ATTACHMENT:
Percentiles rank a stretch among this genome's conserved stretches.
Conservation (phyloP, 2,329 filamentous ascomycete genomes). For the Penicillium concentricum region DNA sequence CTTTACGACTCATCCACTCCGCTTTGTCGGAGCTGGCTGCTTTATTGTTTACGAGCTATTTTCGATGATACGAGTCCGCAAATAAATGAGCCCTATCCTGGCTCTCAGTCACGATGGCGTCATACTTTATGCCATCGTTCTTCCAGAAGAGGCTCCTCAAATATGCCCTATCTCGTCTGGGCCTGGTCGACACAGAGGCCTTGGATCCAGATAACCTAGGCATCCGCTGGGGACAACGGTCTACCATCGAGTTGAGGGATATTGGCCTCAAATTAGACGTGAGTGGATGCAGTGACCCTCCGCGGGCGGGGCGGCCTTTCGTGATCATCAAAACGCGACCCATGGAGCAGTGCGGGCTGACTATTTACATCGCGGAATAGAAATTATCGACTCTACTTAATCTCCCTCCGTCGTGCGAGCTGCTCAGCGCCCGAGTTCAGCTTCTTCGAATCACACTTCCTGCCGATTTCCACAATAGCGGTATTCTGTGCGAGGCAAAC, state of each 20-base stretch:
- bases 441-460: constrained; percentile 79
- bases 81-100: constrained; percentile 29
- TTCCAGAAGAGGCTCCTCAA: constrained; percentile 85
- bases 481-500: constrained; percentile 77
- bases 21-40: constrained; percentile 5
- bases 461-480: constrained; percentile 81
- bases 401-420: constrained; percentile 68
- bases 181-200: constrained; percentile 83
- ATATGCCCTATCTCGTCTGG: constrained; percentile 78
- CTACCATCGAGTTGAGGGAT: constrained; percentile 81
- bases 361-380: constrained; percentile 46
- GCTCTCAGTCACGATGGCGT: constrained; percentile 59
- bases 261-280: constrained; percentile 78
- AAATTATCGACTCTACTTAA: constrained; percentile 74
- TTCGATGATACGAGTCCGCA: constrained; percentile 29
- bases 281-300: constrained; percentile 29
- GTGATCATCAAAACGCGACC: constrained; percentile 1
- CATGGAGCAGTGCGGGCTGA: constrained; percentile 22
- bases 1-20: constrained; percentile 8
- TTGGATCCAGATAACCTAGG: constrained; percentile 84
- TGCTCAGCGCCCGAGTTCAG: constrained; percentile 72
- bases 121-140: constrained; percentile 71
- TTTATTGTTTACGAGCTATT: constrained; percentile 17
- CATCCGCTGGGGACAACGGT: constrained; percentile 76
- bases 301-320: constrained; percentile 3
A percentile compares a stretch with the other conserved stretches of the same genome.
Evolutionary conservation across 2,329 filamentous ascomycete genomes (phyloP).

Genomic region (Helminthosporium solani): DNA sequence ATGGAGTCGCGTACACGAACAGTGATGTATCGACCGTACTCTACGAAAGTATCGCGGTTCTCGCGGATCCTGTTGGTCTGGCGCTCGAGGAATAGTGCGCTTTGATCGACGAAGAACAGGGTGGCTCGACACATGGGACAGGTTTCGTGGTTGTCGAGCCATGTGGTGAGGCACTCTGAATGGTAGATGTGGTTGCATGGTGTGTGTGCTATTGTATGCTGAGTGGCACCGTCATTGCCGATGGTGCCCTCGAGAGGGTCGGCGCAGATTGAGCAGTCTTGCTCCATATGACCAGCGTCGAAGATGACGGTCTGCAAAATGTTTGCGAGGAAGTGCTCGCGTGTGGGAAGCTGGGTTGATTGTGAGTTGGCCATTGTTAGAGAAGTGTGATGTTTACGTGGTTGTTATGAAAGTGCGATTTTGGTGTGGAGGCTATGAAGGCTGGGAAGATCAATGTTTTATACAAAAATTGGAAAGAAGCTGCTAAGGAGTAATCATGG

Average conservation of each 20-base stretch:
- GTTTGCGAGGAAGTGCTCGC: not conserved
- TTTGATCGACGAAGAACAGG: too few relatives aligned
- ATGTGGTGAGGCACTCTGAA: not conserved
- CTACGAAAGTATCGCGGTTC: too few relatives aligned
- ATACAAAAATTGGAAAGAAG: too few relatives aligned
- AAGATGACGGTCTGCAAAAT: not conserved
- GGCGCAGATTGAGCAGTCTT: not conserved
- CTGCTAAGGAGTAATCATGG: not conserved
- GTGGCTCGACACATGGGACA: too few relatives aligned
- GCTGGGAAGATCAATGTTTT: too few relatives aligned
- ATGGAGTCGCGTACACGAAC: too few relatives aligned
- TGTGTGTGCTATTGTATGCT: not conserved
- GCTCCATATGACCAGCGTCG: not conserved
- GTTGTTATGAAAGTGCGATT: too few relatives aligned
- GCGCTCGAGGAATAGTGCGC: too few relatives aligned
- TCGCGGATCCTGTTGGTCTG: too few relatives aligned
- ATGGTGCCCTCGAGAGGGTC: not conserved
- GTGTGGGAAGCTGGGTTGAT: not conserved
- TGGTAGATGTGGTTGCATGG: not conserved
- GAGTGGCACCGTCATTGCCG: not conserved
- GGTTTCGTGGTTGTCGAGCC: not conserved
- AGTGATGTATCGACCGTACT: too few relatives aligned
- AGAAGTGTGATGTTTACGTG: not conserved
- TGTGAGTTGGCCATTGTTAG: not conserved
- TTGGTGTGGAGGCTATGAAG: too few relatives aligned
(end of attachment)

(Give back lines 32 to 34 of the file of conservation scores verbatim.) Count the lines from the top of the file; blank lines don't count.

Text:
- GTTTGCGAGGAAGTGCTCGC: not conserved
- TTTGATCGACGAAGAACAGG: too few relatives aligned
- ATGTGGTGAGGCACTCTGAA: not conserved